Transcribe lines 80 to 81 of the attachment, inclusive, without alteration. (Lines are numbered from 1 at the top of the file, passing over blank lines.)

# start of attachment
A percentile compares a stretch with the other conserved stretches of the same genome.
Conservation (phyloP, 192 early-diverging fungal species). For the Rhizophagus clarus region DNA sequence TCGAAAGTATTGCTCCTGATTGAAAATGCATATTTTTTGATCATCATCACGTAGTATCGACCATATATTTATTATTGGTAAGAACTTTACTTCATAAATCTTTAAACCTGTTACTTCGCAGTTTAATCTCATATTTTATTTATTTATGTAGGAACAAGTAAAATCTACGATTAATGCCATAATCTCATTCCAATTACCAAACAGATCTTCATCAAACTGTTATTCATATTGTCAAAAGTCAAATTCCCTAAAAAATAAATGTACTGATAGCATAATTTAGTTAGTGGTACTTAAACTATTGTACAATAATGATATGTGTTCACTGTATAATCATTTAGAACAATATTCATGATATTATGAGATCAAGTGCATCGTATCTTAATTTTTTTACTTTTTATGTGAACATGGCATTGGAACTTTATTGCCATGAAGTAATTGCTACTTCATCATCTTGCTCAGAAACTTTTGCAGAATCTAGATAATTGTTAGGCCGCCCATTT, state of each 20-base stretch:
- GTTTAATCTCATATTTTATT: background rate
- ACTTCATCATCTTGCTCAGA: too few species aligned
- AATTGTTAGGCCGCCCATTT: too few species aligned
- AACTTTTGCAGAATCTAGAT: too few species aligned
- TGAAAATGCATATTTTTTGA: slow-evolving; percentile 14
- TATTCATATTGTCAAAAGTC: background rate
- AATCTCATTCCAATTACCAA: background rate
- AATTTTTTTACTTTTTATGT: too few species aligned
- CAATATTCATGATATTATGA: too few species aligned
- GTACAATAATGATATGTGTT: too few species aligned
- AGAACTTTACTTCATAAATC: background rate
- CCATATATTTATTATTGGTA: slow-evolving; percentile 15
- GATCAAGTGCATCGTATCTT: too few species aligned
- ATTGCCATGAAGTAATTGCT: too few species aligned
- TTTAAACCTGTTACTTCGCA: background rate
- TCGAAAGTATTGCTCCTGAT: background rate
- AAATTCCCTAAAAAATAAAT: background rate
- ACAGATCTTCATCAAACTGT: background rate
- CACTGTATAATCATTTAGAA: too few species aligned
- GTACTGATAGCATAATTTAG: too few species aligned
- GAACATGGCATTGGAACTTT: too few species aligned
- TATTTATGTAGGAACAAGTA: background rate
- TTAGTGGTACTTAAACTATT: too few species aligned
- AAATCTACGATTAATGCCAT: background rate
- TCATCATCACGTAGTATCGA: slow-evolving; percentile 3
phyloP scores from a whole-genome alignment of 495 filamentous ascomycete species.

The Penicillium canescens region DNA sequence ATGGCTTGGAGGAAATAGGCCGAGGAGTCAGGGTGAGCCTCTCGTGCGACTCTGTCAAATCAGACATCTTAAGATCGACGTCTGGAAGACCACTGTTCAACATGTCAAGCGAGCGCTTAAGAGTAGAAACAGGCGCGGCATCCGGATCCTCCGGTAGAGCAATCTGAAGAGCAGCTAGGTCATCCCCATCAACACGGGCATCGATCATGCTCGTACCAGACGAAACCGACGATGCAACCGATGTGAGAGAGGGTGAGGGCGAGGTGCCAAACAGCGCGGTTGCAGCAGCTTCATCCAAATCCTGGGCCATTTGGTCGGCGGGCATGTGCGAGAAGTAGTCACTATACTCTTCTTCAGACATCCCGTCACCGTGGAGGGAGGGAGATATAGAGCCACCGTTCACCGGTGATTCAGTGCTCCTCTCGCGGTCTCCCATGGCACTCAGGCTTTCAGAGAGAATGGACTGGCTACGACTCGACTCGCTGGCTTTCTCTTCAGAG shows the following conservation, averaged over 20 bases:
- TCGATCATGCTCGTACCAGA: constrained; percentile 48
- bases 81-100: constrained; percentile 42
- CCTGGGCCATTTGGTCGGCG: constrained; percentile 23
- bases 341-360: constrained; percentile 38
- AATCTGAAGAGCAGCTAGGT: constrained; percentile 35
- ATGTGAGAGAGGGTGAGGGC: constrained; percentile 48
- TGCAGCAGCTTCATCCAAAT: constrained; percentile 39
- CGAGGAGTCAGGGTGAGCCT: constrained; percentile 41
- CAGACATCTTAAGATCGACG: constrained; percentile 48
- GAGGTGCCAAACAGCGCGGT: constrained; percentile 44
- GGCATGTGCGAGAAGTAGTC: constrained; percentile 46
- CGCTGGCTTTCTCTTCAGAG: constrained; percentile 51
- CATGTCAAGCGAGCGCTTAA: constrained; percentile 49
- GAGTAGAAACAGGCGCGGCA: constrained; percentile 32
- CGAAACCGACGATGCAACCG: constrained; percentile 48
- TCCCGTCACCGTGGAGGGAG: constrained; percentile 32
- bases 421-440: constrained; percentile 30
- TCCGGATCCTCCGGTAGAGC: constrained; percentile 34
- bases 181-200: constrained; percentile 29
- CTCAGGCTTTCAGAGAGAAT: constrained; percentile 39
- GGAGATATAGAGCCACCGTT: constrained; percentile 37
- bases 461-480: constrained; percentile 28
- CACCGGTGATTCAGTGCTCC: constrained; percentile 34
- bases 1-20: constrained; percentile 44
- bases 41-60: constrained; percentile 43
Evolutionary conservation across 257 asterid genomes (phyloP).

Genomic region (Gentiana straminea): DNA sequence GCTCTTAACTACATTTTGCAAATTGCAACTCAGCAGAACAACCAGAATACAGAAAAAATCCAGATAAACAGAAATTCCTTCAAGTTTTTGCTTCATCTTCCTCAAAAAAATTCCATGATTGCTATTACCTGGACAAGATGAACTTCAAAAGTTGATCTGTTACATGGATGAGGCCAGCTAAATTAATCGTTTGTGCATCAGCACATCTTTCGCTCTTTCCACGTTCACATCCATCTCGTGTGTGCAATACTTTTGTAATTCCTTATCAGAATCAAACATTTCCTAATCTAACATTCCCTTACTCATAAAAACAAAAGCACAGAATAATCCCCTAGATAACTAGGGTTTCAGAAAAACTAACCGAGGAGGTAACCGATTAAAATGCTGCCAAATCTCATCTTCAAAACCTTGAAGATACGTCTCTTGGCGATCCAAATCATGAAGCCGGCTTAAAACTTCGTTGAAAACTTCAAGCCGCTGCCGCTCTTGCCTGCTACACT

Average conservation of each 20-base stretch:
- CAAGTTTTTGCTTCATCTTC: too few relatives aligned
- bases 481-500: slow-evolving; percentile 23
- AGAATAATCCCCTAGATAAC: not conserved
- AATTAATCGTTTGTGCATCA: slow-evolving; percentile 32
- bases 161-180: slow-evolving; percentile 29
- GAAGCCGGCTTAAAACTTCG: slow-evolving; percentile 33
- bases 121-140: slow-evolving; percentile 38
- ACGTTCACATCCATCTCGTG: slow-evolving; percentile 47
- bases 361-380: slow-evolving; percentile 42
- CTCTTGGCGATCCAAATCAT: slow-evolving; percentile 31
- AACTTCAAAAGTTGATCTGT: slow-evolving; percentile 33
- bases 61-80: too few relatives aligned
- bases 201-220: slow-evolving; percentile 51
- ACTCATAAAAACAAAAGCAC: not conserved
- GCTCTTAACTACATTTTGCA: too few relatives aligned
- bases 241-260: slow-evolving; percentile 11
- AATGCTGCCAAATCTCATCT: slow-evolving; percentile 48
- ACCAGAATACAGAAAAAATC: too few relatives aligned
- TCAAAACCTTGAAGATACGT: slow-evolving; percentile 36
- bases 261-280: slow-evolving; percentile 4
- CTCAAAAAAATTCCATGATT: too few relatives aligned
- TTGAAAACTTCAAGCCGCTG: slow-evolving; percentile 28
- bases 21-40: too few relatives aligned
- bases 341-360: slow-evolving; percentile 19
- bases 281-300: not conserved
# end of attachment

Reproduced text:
- bases 21-40: too few relatives aligned
- bases 341-360: slow-evolving; percentile 19